Wynn Resorts Appears To Have Upper Hand For Boston Casino License
Wynn Resorts appears to have a strong advantage over Mohegan Sun in the fierce competition for the Boston-area casino license, even as the Las Vegas gambling giant pushes back against some requirements state regulators are seeking to impose if it is to win the license.
The Massachusetts Gaming Commission, which resumed deliberations Monday, has rated Wynn's $1.6 billion resort casino plan for a former chemical plant in Everett higher than Mohegan Sun's in a number of critical categories, including financing and economic development potential. The commission will hear comments from both casino operators Tuesday as it prepares to award the lucrative gambling license sometime this week.
Overall, Wynn's project has won high marks in the commission's months-long review largely on the strength of its financial balance sheet, its reputation as a premier gambling company and its vision of a luxury resort. Some of the commissioners have said they feel Wynn's plan to appeal to a wealthy international clientele and to leverage Boston's reputation as a tourist destination may be a better fit for what state lawmakers had envisioned when they passed legislation allowing for the opening of new casinos in 2011.
In contrast, Mohegan Sun's plan for the Suffolk Downs horse racing track in Revere has been dinged for being a comparatively less ambitious facility that's more focused on drawing Boston-area residents and not encroaching on the customer base of its Connecticut casino.
Still Wynn, in a letter released Monday, pushed back against the panel's request to consider redesigning it 27-story glass hotel tower, which commission members have judged as too generic.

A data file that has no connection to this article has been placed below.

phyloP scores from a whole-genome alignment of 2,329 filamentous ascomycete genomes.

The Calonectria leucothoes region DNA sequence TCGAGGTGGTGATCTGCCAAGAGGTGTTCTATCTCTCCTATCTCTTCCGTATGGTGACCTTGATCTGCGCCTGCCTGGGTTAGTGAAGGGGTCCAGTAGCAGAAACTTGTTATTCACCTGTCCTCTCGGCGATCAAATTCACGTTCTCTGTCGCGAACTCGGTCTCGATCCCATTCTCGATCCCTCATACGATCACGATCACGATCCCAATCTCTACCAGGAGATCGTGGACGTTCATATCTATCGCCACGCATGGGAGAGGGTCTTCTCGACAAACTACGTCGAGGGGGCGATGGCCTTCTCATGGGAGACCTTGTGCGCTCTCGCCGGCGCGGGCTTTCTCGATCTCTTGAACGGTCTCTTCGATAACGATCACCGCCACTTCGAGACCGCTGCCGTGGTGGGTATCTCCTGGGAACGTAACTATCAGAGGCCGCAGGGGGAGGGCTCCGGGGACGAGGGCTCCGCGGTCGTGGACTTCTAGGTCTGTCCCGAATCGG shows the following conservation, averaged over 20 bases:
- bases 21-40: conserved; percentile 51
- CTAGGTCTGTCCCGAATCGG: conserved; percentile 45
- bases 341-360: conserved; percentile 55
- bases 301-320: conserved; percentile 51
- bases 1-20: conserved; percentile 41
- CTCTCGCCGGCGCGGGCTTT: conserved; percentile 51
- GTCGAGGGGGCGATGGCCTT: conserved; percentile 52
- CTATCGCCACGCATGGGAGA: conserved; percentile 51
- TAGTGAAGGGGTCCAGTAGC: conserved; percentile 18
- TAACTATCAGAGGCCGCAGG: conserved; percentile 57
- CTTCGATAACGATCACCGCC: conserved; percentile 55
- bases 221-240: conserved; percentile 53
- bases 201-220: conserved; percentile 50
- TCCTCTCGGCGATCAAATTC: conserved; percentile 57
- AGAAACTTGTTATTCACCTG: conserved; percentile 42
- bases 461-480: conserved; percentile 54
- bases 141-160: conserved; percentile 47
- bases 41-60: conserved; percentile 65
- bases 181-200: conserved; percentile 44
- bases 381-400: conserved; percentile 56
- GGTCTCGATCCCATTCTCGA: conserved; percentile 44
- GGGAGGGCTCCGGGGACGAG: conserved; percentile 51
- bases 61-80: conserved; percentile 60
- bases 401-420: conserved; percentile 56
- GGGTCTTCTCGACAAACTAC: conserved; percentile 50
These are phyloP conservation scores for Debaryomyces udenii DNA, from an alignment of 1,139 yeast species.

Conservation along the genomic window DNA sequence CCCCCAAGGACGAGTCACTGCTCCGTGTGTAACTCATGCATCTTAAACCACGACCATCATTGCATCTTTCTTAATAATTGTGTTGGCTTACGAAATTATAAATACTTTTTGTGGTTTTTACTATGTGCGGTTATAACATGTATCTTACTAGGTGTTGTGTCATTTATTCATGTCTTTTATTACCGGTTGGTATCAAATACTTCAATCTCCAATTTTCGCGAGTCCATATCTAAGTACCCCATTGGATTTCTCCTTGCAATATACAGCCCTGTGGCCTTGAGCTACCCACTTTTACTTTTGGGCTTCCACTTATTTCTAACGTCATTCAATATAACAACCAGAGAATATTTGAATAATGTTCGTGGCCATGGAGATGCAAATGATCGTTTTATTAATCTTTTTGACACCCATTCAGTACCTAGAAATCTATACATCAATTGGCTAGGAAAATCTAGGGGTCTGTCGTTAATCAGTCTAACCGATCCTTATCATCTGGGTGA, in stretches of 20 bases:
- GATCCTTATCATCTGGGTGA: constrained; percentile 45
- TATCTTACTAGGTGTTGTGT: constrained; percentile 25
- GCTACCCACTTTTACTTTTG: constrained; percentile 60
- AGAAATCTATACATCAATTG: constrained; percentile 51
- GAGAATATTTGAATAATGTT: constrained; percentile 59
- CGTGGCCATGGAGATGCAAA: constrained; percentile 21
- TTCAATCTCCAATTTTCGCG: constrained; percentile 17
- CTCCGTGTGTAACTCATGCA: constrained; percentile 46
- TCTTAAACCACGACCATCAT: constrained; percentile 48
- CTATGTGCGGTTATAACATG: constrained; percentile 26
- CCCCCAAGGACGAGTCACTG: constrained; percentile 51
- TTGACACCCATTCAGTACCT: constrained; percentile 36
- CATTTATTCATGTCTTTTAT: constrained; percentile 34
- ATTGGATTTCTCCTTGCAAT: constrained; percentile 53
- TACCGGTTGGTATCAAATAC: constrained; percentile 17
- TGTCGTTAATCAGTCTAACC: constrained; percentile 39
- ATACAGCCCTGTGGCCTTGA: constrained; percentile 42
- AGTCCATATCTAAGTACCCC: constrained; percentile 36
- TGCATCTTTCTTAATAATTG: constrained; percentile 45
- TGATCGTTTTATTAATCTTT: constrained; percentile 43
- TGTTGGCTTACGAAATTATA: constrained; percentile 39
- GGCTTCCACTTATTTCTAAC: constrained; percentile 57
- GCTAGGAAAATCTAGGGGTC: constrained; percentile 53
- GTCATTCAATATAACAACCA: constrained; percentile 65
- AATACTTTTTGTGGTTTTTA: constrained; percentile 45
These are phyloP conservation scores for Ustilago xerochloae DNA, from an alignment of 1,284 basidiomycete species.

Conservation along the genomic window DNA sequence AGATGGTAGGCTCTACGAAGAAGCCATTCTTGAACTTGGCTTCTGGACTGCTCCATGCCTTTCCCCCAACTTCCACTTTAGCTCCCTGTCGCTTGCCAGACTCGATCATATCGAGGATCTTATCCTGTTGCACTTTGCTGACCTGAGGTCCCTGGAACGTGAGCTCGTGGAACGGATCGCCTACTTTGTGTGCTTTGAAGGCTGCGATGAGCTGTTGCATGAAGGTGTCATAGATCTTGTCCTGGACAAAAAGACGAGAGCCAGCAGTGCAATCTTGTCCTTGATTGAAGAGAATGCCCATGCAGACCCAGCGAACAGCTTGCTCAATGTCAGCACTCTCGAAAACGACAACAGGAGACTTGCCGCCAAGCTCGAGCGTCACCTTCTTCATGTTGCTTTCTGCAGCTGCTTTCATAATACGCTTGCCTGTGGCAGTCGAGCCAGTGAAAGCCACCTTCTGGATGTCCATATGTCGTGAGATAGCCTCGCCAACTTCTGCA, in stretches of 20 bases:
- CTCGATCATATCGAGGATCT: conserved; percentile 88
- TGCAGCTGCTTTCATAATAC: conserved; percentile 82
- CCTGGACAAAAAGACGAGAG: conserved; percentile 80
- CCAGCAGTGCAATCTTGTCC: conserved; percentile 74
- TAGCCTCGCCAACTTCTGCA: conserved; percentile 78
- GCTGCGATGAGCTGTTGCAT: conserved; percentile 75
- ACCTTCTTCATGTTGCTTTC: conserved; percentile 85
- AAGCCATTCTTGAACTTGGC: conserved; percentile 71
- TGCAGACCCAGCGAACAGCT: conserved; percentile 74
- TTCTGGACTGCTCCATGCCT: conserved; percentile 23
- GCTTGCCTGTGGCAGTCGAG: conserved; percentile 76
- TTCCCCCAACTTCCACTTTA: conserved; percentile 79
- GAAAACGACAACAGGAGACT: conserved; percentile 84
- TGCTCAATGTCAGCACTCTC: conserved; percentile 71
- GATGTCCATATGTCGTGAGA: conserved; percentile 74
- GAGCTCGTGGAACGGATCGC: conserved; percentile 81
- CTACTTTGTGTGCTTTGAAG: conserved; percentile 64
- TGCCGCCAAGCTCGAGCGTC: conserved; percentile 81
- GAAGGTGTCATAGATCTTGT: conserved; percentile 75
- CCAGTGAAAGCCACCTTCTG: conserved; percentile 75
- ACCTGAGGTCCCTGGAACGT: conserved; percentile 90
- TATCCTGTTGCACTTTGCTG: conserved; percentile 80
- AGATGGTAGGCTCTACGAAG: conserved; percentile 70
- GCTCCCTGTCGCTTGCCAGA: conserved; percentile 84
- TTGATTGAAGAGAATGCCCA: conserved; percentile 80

``There is no doubt that a glass curtain wall allowing for floor to ceiling wall to wall glass that looks upon the Mystic River and the Boston skyline is the most attractive solution for the guest experience,'' it wrote.
The casino, in a follow-up email to the commission, said it will propose alternative designs, as the panel wants, a spokesman said.
In another key area, Wynn submitted a revised plan to pay more toward area traffic improvements, especially in congestion-prone Sullivan Square in nearby Boston. It's not clear, though, if those changes would be sufficient to allay regulators' concerns as they weigh imposing further demands on the company in the transportation arena.
In contrast, Mohegan Sun said in a letter to the commission that it has secured at least $100 million more in equity for its proposed casino at the Suffolk Downs horse racing track in Revere, as the commission requested last week. Commission members have voiced concerns that the project, which the casino company bills as costing $1.1 billion, is too highly leveraged and calls for a significant share of its spending to go toward non-construction costs such as financing.
Regulators also are concerned that Mohegan Sun declined to commit to marketing the proposed Revere casino in Connecticut, where its flagship casino is located. Instead, Mohegan Sun proposes expanding its marketing efforts to Maine and to allow patrons to redeem any gambling promotions from its other casino properties at the Revere resort.